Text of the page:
Saturday, December 03, 2005

HCS Reader Creates Weblog for St. Taxiarchis of Lesvos

HCS received email correspondence recently from a Mytilinean reader, Manos, who had created a weblog for St. Taxiarchis of Lesvos. He encouraged us to visit it and invited others to comment and offer feedback in the hope that more information would become readily available on the Internet about the history of this important Christian shrine and its patron saint whose miracle-working icon is highly regarded on the island.
To the reader unfamiliar with Greek and its various systems of transliteration scattered throughout the literary world and the arena of computerized technology, "taxiarchis" translates as "archangel." In the case of St. Taxiarchis of Lesvos (singular grammatical form), the name appears to apply solely to Archangel Michael. Hence the often interchangeable translation of "Taxiarchis" with "Michael" in English, even though the correct Greek counterpart of "Michael" is "Michalis" [sometimes transliterated also as "Mihalis"]. Few Orthodox churches, however, are named after St. Taxiarchis, prefering to take the name "Taxiarchae," meaning "Archangels" (plural grammatical form).
Taxiarchis is known as one of the patron saints of the Greek Aegean island Lesvos. Many children, both boys and girls, are named after this saint, taking the baptismal names of Taxiarchis (male) or Taxiarchoula (female), for example, or Michalis and Michaela (male and female, respectively).
According to island guides, the Monastery of the Archangel (Taxiarchis) is located just outside of the village of Mandamados on the northeastern side of the island, among pine groves (36 km from the capital, Mytilene). Local history places the date of the first building of the church before 1700, with a complete reconstruction and enlargement in 1879 to a three-aisled basilica. Its interior is decorated in a special roccoco style with striking colors. The church is one of the most important pilgrimage destinations, best known for its embossed icon, a silver-wrought icon surrounding the head of Archangel Michael molded out of some unknown, dark substance. Tradition maintains that the head was fashioned by a monk from blood and clay after surviving a slaughter there by pirates. Some accounts date the massacre to about 1000 A.D. The monk was the only one to escape alive, having crawled up onto the roof of the monastery; when the Saracens tried to reach him, huge waves engulfed them. They soon became frightened and left him. The monk credited his salvation to a miracle of the Archangel and made the icon out of clay earth mixed with the blood of his slain brothers.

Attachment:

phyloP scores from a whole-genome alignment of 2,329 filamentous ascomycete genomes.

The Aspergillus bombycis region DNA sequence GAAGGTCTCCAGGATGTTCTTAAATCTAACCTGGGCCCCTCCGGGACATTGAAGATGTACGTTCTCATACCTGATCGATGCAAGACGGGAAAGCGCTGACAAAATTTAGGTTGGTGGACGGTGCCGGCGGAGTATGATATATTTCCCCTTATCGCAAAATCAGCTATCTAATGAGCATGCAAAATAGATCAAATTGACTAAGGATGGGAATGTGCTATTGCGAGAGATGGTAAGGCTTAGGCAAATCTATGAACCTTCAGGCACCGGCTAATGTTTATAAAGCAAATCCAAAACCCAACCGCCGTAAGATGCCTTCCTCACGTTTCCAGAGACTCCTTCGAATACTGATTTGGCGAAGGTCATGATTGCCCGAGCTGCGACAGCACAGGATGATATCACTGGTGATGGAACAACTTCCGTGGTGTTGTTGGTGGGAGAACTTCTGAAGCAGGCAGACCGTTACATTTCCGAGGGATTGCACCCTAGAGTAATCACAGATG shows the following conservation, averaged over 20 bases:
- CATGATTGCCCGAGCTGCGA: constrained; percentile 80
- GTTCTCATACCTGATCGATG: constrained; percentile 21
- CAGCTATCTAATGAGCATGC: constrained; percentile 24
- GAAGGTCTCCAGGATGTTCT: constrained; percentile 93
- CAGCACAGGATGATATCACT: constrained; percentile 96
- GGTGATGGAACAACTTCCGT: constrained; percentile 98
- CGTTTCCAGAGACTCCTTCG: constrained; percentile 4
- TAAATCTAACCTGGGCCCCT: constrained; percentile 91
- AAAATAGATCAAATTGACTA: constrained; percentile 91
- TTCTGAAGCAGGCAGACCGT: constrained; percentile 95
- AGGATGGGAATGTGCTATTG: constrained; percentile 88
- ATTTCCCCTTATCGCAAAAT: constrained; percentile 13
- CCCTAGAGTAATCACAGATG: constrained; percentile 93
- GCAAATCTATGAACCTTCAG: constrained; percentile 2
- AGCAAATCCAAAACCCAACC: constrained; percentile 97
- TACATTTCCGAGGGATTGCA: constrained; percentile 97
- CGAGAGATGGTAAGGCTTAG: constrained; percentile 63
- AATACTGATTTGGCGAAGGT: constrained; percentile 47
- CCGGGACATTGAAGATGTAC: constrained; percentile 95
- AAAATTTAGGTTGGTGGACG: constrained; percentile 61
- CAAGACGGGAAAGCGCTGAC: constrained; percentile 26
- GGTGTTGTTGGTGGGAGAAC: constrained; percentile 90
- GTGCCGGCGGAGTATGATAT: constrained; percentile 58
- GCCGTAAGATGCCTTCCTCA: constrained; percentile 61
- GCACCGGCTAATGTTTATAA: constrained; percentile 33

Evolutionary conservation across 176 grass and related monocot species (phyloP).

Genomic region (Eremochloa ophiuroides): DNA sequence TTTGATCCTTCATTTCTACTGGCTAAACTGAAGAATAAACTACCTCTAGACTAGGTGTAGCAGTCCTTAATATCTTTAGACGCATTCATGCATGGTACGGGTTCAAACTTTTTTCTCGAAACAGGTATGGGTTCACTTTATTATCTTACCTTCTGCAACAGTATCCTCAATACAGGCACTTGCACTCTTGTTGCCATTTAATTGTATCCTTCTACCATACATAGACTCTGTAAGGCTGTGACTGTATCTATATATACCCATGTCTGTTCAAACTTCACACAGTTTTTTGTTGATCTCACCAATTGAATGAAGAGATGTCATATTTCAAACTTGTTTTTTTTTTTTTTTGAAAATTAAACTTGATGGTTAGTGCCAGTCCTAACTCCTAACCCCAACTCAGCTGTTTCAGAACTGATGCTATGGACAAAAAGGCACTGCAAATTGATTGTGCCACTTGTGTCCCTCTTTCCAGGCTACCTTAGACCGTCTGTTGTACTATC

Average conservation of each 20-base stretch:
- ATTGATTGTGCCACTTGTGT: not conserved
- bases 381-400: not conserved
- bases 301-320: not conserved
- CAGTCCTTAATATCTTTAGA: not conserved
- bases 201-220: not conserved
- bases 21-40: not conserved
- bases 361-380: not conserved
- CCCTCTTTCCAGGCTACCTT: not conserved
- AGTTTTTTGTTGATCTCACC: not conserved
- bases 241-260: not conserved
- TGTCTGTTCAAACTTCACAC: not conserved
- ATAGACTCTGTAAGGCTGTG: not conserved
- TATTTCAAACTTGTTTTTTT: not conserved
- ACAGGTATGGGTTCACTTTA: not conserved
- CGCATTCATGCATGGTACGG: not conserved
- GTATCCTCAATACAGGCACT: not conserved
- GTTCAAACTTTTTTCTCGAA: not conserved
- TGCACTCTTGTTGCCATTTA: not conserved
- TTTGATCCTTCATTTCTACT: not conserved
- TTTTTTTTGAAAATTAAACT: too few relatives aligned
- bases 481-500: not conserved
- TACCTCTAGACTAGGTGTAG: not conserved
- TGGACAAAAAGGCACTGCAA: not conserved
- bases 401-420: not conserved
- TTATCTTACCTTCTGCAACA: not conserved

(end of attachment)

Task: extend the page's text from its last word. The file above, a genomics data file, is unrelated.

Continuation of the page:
The monastery also possesses many icons dating from the 16th century, precious sacerdotal vestments, including a gold-embroidered ecclesiastical stole dating to 1656, and the episcopal robe of martyred Ecumenical Patriarch Grigorios V, brought back by Bishop Porfirios Foliadis after Patriarch Grigorios was hanged by the Muslim Turks.
Another icon of Archangel Michael, life-size, is situated just outside the church. Local tradition relates that during the Turkish invasion of Cyprus the icon would disappear for days at a time, returning periodically with dusty feet and shoes. Natives believed that the Archangel was guiding the Greek forces at that time.
WEBLOGhttp://sainttaxiarchis.blogspot.com/

Hellenic Communication Service